Taiwan and Hawaii sit on the opposite sides of the Pacific, but these two islands serve as hubs of migration from the rest of Asia and to the United States--as you and your family may know from personal experience! Treat yourselves to a reading on Saturday, May 23 featuring two novelists writing about family, history and the displacement of immigration in Taiwan and Hawaii: Julie Wu and Cecily Wong.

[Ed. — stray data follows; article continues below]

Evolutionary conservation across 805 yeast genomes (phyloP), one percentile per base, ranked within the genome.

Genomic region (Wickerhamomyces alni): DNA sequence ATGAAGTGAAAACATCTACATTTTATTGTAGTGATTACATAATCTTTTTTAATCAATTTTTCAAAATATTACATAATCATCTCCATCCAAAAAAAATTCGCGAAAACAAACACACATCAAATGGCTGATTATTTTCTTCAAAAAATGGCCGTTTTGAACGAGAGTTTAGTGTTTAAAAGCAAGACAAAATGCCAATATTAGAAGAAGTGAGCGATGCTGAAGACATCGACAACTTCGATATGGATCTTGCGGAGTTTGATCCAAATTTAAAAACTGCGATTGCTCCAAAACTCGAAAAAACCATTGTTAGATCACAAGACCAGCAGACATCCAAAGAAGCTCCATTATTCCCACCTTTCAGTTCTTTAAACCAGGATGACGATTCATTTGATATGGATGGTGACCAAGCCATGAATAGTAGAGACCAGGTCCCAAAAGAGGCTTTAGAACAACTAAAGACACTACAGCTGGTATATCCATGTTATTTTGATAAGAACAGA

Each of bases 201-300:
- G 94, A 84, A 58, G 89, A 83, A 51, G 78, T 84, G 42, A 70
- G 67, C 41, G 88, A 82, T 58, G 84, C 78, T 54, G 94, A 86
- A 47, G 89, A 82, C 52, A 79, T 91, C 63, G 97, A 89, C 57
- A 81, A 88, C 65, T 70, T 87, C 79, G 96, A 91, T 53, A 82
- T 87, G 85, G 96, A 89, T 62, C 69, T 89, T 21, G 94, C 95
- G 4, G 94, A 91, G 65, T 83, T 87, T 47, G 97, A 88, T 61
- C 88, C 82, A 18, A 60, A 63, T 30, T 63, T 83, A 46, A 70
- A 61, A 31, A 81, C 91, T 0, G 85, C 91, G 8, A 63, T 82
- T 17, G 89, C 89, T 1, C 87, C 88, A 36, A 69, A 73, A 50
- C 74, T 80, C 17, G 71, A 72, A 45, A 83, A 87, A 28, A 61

Travel back in time to 1940s Taiwan. The loveless but plucky hero of Julie Wu’s Dickensian novel The Third Son is Saburo, the family scapegoat and the third (read: least favorite) son of a local bigwig. He’s got a crush on Yoshiko, but he’s got other problems to deal with--such as malnutrition, the Japanese occupation of Taiwan, the handover to the equally autocratic Chinese National Army, and worst of all, his family. As Marie Myung-Ok Lee, author of Somebody’s Daughter and a co-founder of AAWW, writes: “This novel has it all: mystery, family, the sweep of history, humor. Once you begin to read the story of Saburo Tong, you won’t be able to put it down.” Cecily Wong’s ambitious novel Diamond Head tells the story of six decades of women in the Leong family. Following the turbulence of the Boxer Rebellion, the Leongs migrate out of China and end up in the island of Oahu--where they find themselves entangled by both family secrets and the ensnaring lines of love and fate. Part murder mystery, part Chinese Hawaiian history, “Diamond Head takes the family saga to a new and very high place. We are given an intimate glimpse of two cultures: The Chinese and the Hawaiian, and we accompany our characters from the Boxer Rebellion, to the Second World War, to the changing days of the early sixties. Diamond Head offers many revelations; the reader follows the fortunes of this family, breathlessly, hungry for more” (Mary Gordon, author of The Liar's Wife). /\ /\ \/\/ \/\/